OLD MEN John C. Mannone

 

9 a.m. and the four old men

line up on the red barstools—

 

Homer, slurps

his coffee, black with a packet of

Splenda stirred in; his lip curls

 

while reading 17 Down

in the daily crossword puzzle,

asks Ben next to him.

 

He has to ask twice

not because his hearing aid

was turned down, but because

 

Ben is ogling the waitress 

(all of them much too young

for his age). And he smiles

 

bright as sunshine. But Charlie

on the other end of the counter,

having heard the challenge, yells

 

the answer to the question

—a certain entrance—“Try adit

I doubt door would be right.”

 

 “It fits!” Homer thanks him.

(Charlie would know. He worked

the coal mines in Kentucky with Roy.)

 

Roy isn’t saying much

this fall morning. He got a letter

from the lab yesterday afternoon.

 

His Texas bacon egg and cheese

getting cold on the gray green plate

like the color of scrubs.

 

Gwendolyn hits him

with a warm up, “Is there anything

I can do for you and Beth?”

 

Roy nods, “Thanks, Gwen,

but no.” He swirls the coffee

in a worn ceramic cup; takes a good swig.

 

   #

 

9 a.m., the old men

line up on red barstools.

 

Winters are sometimes rough

on old men. And usually

the menu doesn’t change.

 

Charlie sees the bright

plastic mat spread with pictures

of ham and eggs, toast and coffee,

 

hashbrowns and orange juice,

on the shiny counter in front

of the empty barstool, Roy’s.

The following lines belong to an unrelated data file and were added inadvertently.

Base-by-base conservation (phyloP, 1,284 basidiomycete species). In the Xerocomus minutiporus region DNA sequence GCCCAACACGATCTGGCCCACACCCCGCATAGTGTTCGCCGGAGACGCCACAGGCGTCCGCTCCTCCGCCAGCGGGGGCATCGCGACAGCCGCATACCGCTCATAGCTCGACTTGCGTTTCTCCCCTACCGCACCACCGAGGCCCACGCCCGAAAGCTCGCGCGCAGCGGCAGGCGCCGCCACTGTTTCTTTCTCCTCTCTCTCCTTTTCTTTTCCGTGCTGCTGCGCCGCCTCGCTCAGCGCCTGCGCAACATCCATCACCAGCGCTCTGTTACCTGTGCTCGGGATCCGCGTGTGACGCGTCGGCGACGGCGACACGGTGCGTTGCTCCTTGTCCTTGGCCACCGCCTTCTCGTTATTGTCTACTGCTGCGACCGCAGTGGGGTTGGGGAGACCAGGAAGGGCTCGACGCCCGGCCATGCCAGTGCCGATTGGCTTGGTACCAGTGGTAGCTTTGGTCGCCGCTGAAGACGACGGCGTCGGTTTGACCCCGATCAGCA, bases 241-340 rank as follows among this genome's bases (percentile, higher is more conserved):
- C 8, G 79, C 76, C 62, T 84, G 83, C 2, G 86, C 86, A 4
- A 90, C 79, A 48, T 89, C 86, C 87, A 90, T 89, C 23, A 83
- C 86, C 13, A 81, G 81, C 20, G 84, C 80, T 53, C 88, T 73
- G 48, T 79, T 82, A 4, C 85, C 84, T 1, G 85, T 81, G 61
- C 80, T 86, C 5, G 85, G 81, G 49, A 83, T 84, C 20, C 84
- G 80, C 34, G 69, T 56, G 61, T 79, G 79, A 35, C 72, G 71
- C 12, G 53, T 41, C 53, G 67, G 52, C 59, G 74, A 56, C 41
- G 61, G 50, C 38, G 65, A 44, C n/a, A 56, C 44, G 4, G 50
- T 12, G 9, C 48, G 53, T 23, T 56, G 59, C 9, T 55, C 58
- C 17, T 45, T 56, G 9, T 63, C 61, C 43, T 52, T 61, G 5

Charlie keeps quiet. Forces

down a scoop of hot grits, swallows

hard the unsweetened tea.

 

Homer pencils the numbers

into squares of a Sudoku. Hope

things add up; doesn’t ask Ben,

 

who’s checking out

the new waitress, though some

may not give her a second look.

 

Homer says, “I feel like

a waffle this spring morning,

with butter and maple syrup.”

 


John C. Mannone, three-time Pushcart nominee, has over 500 works in venues such as the Drunk Monkeys, New England Journal of Medicine, Inscape Literary Journal, Acentos Review, Windhover, Artemis, Still, Town Creek Poetry, Poetica Magazine, Arc-24, Artemis and Baltimore Review. He’s been awarded a 2016 Weymouth writing residency and has two literary poetry collections, including one on disability, Disabled Monsters (The Linnet’s Wings Press, Dec 2015). He edits poetry for Silver Blade and Abyss & Apex and he’s a college professor of physics in east Tennessee. Visit http://jcmannone.wordpress.com

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